Tenting Tonight

Tom McDonald
01/27/13 02:40:49PM

I learned two arrangements of this for mountain dulcimer from tab, but I had not looked at either for a few years before making this video in the fall of 2008. I think this is a combination of the two, plus my own mistakes. It's a nice harmonica song, too. (This was an early effort, and sound is less than stellar. I posted a remastered version on youtube, but that isn't great either. It is a lot easier to record sound without the hiss in the background to begin with than to try and fix it later).

History and background:
This song was a sentimental favorite of Union and Confederate soldiers, both during and after the American Civil War. The war weariness and desire for peace expressed in the song were common amongst the soldiers by the time this song was published in 1864, the third year of the war. There were attempts by both armies to suppress this song because it was considered by some to be bad for morale; these efforts were not successful.

After the war "Tenting Tonight" became a musical staple at gatherings of veterans. Walter Kittredge (1834-1905) was a composer, lecturer, and singer who for a time performed with the famous Hutchinson Family singers.

The tune was first published in 1864. However, Kittredge wrote the words and music earlier as it was popular during much of the Civil War. The sheet music by Ditson (1864) notes that the sheet music was arranged and adapted by the Hutchinson Family. Kittredge spent part of his singing career as a member of the Hutchinson Family, so it is likely the tune was picked up through their singing and became popular before the sheet music was issued. Kittredge wrote the tune in 1863 in response to receiving his draft notice.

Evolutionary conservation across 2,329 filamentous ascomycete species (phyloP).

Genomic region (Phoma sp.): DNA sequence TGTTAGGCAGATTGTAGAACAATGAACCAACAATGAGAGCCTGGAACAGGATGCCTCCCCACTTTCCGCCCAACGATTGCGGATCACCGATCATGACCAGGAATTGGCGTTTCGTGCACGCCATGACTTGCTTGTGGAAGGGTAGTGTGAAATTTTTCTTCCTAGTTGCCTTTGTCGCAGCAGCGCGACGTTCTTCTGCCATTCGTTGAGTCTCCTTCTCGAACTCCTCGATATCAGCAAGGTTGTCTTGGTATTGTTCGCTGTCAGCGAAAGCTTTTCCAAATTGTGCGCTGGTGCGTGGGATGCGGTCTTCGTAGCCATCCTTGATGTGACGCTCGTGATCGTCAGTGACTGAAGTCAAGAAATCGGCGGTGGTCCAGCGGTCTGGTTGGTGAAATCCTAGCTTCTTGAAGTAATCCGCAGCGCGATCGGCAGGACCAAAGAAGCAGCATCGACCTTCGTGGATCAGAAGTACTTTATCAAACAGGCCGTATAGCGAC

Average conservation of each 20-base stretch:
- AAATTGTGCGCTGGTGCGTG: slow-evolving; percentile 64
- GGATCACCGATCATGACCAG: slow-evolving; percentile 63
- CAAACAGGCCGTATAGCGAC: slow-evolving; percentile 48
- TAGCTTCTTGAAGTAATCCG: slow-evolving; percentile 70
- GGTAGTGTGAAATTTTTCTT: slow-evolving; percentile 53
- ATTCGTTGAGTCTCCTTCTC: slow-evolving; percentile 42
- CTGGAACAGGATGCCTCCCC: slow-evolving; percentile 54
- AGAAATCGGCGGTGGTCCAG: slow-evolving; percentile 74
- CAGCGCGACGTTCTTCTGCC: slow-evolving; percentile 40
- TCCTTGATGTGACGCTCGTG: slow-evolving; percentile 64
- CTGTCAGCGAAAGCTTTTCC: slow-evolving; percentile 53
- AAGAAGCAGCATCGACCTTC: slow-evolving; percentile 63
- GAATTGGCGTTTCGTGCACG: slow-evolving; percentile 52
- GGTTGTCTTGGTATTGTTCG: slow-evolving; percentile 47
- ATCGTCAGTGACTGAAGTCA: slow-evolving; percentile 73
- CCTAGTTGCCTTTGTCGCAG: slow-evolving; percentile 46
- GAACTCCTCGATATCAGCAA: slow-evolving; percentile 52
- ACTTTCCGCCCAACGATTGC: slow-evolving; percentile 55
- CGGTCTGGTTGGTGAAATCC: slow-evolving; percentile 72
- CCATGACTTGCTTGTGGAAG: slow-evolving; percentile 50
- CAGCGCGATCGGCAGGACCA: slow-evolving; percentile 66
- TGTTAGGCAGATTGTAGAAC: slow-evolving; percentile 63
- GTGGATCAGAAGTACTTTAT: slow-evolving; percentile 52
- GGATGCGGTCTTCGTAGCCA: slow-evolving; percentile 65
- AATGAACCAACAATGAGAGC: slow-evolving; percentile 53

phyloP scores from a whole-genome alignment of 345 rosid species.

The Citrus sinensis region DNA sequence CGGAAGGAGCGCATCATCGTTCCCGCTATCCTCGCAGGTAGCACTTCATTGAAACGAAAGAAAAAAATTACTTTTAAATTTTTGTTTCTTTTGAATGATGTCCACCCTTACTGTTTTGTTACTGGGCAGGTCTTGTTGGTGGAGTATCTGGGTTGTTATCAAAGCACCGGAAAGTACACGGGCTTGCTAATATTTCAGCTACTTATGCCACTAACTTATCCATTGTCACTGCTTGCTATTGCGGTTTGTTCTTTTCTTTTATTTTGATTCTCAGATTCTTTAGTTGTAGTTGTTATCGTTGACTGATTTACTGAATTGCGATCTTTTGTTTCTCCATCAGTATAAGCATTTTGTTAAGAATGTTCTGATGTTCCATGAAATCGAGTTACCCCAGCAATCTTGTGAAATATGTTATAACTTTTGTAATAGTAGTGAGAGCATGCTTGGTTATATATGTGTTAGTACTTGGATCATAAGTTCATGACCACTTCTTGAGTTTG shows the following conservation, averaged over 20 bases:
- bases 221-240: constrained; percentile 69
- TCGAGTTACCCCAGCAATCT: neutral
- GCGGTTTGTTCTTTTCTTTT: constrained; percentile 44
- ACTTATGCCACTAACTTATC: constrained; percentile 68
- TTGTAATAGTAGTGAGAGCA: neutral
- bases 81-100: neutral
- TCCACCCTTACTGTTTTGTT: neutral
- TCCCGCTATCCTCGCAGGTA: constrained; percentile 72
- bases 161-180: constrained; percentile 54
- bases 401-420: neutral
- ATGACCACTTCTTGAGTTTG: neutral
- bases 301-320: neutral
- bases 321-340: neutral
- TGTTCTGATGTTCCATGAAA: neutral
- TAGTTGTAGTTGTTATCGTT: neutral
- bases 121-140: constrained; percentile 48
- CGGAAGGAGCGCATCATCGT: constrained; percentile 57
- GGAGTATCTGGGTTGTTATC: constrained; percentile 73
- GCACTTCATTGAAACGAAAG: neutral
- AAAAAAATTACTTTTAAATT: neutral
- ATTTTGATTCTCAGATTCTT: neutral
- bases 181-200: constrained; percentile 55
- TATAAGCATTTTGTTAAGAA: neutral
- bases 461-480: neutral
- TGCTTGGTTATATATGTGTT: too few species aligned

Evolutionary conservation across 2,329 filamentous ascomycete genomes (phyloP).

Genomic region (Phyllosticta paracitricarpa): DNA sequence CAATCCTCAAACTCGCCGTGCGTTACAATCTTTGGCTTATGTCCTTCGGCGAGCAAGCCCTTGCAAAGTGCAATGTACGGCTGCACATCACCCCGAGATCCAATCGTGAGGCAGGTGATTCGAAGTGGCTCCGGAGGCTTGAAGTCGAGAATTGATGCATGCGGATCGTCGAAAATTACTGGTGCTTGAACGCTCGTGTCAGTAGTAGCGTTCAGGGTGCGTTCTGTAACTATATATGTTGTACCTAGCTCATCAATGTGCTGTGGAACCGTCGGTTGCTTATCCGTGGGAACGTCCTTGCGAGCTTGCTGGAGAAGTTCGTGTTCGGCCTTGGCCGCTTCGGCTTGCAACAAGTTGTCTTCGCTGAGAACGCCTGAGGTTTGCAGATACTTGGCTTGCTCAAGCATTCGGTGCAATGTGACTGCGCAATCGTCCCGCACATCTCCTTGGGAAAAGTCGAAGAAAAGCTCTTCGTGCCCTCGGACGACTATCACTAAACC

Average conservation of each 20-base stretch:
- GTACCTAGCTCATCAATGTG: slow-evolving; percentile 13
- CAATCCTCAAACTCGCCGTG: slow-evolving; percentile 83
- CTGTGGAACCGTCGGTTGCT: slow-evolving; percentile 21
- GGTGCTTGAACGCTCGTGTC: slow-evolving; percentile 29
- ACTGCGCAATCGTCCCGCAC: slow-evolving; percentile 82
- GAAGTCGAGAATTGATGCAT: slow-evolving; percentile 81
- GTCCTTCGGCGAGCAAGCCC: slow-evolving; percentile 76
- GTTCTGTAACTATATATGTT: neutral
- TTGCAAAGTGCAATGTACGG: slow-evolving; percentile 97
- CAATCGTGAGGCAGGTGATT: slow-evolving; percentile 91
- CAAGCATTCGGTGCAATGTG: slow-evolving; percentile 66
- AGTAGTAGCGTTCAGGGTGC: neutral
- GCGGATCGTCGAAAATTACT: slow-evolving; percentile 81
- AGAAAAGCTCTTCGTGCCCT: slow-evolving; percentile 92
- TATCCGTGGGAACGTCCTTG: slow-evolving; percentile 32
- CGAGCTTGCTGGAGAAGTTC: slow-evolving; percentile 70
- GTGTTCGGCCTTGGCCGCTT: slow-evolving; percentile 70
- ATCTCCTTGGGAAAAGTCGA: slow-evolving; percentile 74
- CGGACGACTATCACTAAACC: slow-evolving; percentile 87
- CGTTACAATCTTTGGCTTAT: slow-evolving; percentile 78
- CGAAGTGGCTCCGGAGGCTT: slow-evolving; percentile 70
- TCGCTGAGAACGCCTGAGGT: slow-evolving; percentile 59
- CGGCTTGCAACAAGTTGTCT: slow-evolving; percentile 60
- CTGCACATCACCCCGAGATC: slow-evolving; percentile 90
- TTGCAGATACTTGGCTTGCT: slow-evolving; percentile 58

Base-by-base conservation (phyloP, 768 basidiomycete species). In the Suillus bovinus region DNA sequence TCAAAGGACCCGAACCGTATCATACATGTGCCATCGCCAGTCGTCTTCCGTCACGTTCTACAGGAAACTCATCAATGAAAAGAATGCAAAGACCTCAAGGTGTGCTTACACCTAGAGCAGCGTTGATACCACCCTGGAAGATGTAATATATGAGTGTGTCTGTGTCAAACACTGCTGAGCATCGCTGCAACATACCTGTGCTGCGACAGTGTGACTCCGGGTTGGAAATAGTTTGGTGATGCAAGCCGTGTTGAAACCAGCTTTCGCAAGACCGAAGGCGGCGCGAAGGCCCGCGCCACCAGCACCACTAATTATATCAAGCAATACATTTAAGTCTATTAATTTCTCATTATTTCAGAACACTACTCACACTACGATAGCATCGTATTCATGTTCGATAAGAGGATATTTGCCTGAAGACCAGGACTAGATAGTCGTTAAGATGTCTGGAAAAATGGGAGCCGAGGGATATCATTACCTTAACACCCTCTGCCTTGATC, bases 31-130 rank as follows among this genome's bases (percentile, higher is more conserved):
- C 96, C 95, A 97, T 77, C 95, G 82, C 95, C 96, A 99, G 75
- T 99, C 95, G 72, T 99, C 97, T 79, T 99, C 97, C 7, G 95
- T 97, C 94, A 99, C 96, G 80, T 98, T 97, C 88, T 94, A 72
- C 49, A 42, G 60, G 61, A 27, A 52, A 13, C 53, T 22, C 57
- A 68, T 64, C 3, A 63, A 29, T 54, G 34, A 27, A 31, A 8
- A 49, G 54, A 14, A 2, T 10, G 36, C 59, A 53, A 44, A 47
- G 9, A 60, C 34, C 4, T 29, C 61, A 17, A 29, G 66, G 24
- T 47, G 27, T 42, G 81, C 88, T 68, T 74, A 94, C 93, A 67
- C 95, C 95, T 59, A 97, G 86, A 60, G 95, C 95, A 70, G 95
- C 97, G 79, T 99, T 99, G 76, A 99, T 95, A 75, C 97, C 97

The tune was originally published as Tenting on the Old Camp Ground although it became popularly known as Tenting Tonight. It was popular with both civilians and soldiers on both sides.

A newspaper in my hometown of Mt. Clemens, Mich., carried this editorial:

This is a land of liberty, and a country where freedom of speech and a free expression of opinion are the bulwarks that guard our civil liberties. Such at least has been the proud boast of the American people during the last half-century. But there are some dark spots where a certain class of men yet endeavor to choke down such doctrines and place a gag upon such thoughts as conflict with their own[.] [S]outh of Mason and Dixon's line, down in Egypt, Illinois, and here in Mt. Clemens, do we occasionally hear of an attempt of this kind. The Hutchinson family of singers (a family whose reputation has gone before them), advertised a concert in this place for last Tuesday evening and secured the Court House for that purpose. But some of the unterrified Democracy having been told by one of their street oracles that they were the Hutchinson family that General McClellan ordered out of the Army of the Potomac, because the songs of freedom that they sung to the soldiers had a tendency to 'demoralize the army," - an effort was at once made on the part of the "constabulary force" to shut off the exhibition, and on Tuesday night the house was closed against the concert.

"Some men clothed with a little brief authority,
Play such fantastic tricks as make the devil blush."

The operation was repeated on Wednesday night - or attempted to be - but the house was finally opened and lighted. Then another difficulty - there was no corporation officer to be found to give the license, hence the concert was a free one, a collection being taken up to defray expenses, etc.
Now, what is the effect of all this, what impression is naturally created by such a display of backwoods verdancy and lack of cultivation? What do our officials think of accomplishing by descending to such petty political poltroonery as this last exhibition? Sensible people cannot but feel greatly disgusted, and wish for a change.